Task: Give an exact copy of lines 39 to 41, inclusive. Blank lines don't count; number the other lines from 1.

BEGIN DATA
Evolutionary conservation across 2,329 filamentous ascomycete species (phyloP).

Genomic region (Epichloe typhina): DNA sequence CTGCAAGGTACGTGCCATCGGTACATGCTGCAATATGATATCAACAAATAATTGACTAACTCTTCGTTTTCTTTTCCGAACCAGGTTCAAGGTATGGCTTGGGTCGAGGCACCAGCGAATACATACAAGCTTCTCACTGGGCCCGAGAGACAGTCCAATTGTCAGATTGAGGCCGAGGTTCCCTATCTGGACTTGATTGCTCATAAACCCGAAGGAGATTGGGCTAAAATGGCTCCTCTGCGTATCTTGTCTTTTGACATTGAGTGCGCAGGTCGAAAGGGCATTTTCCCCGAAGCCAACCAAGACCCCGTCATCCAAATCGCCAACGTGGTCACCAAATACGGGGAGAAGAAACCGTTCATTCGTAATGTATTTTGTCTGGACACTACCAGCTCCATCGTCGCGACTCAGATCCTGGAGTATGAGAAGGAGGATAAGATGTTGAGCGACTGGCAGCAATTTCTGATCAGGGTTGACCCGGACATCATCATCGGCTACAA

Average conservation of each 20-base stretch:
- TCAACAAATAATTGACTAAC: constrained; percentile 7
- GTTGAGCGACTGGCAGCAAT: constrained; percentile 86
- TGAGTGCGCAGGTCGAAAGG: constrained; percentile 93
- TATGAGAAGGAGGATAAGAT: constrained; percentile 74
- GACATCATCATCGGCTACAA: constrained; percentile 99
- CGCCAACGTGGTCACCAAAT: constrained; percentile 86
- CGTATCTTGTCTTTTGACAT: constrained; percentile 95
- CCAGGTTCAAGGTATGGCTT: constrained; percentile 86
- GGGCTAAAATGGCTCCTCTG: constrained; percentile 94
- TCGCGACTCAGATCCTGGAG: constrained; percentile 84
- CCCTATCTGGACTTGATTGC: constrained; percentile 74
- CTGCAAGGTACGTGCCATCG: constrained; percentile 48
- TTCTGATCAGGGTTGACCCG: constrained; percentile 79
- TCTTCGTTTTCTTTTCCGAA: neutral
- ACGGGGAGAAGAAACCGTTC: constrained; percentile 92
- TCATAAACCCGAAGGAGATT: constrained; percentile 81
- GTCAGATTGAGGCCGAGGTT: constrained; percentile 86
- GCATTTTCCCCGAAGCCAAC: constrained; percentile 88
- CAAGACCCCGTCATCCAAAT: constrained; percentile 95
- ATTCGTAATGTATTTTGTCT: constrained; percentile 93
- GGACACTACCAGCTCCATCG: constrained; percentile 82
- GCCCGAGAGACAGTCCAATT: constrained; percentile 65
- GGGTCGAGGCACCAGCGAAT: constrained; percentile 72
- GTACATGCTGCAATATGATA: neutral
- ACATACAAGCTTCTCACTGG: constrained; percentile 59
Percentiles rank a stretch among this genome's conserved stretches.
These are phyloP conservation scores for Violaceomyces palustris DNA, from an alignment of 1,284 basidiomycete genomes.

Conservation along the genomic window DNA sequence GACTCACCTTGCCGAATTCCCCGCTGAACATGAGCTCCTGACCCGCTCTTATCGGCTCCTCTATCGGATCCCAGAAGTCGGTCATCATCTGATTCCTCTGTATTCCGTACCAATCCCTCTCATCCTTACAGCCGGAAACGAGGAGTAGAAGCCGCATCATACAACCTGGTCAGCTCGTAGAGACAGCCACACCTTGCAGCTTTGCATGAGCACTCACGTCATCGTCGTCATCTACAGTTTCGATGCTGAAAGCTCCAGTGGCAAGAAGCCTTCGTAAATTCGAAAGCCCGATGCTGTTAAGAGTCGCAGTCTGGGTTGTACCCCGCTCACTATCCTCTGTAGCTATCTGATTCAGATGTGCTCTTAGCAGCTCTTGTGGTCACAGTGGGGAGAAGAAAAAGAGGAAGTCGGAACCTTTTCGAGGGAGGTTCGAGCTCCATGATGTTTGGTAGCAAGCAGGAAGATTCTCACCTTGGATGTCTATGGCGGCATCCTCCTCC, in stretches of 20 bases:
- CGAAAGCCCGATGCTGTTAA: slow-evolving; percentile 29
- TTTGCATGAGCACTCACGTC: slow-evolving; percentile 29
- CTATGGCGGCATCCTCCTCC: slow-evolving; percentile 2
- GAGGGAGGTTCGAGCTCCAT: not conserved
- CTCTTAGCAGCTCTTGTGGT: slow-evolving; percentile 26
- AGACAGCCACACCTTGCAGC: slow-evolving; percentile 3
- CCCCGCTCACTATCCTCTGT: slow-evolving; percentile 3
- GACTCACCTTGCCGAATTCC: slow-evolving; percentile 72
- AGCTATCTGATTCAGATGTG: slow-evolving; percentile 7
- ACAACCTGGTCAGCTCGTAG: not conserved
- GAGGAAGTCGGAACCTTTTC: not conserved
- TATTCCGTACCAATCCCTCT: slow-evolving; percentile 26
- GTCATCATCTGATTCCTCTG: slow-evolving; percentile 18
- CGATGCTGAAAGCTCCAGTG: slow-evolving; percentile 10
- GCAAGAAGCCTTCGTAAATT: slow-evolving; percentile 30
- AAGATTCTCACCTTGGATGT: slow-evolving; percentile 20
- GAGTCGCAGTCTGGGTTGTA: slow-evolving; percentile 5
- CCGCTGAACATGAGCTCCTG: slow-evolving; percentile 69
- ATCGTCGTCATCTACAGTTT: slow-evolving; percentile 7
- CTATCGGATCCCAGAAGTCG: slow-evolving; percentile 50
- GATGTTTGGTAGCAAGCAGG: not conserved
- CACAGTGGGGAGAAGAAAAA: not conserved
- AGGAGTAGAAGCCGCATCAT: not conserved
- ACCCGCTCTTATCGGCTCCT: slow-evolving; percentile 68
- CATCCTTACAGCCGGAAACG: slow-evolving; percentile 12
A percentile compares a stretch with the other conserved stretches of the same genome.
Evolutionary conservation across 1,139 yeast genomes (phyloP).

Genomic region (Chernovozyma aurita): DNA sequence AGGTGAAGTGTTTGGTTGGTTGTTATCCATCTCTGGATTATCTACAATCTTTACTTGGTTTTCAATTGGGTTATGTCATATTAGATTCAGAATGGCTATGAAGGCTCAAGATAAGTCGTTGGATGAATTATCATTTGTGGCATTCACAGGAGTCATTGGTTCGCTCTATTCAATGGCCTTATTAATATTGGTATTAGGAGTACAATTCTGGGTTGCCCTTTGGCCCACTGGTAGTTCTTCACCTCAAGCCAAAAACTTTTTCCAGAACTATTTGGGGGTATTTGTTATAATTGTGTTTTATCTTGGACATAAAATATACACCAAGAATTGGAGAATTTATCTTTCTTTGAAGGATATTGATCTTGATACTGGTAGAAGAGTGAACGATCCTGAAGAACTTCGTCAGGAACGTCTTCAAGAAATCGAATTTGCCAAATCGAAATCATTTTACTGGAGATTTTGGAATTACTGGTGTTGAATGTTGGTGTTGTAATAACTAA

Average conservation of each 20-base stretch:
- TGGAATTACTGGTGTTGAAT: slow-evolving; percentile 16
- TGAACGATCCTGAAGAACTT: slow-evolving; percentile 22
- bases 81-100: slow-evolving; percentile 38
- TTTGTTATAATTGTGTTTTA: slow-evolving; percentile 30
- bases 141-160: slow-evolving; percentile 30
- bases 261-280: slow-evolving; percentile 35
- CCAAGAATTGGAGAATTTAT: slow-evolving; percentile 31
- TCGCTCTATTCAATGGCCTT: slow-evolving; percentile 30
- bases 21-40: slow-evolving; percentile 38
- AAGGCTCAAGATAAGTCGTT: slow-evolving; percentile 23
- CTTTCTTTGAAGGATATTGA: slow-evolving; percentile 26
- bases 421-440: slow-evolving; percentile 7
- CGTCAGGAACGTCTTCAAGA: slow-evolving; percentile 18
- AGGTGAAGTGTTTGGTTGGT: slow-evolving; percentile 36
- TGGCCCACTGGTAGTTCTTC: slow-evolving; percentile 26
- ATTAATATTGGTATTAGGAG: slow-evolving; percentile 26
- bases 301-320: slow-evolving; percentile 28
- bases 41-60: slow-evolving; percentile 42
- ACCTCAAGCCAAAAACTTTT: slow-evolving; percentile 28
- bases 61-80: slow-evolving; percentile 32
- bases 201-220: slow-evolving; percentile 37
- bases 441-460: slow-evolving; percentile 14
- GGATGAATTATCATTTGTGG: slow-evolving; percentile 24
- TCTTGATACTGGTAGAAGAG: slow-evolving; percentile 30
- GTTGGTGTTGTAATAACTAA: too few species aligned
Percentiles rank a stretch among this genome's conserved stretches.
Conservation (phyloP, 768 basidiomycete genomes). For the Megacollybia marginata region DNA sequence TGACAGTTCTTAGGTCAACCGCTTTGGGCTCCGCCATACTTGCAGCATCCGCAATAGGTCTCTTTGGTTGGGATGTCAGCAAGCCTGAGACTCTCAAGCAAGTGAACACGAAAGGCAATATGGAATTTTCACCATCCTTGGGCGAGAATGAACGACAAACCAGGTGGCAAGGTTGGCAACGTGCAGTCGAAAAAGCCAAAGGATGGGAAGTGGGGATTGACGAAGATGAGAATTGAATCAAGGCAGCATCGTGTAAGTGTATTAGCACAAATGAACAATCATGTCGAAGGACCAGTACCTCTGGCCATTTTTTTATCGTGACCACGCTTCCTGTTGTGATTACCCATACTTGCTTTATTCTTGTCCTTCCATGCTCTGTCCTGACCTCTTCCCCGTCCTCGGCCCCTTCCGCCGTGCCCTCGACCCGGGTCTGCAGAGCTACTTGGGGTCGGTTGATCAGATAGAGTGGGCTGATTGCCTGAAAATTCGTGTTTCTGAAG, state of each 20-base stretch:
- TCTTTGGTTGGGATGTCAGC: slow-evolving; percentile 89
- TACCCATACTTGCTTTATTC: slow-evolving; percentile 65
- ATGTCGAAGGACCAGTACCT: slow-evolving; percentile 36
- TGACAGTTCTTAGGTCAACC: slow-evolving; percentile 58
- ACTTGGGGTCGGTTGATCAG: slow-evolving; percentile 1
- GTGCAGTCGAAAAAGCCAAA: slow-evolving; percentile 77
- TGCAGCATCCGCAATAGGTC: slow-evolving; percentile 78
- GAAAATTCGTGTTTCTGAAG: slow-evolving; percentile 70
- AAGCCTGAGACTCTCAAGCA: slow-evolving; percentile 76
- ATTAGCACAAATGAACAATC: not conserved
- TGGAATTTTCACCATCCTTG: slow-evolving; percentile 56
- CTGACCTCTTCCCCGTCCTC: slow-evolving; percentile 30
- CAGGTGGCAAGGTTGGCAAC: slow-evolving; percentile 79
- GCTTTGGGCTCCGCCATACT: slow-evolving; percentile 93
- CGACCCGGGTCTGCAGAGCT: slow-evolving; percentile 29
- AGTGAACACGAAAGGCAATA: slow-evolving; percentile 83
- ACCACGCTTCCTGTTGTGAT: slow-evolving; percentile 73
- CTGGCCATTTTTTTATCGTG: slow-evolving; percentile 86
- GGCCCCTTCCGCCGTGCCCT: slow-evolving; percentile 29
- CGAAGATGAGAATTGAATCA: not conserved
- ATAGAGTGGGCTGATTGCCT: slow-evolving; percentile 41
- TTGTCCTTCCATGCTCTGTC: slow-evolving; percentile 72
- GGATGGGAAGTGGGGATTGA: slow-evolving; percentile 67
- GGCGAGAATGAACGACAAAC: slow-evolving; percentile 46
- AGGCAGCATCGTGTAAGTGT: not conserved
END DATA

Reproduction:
- GACTCACCTTGCCGAATTCC: slow-evolving; percentile 72
- AGCTATCTGATTCAGATGTG: slow-evolving; percentile 7
- ACAACCTGGTCAGCTCGTAG: not conserved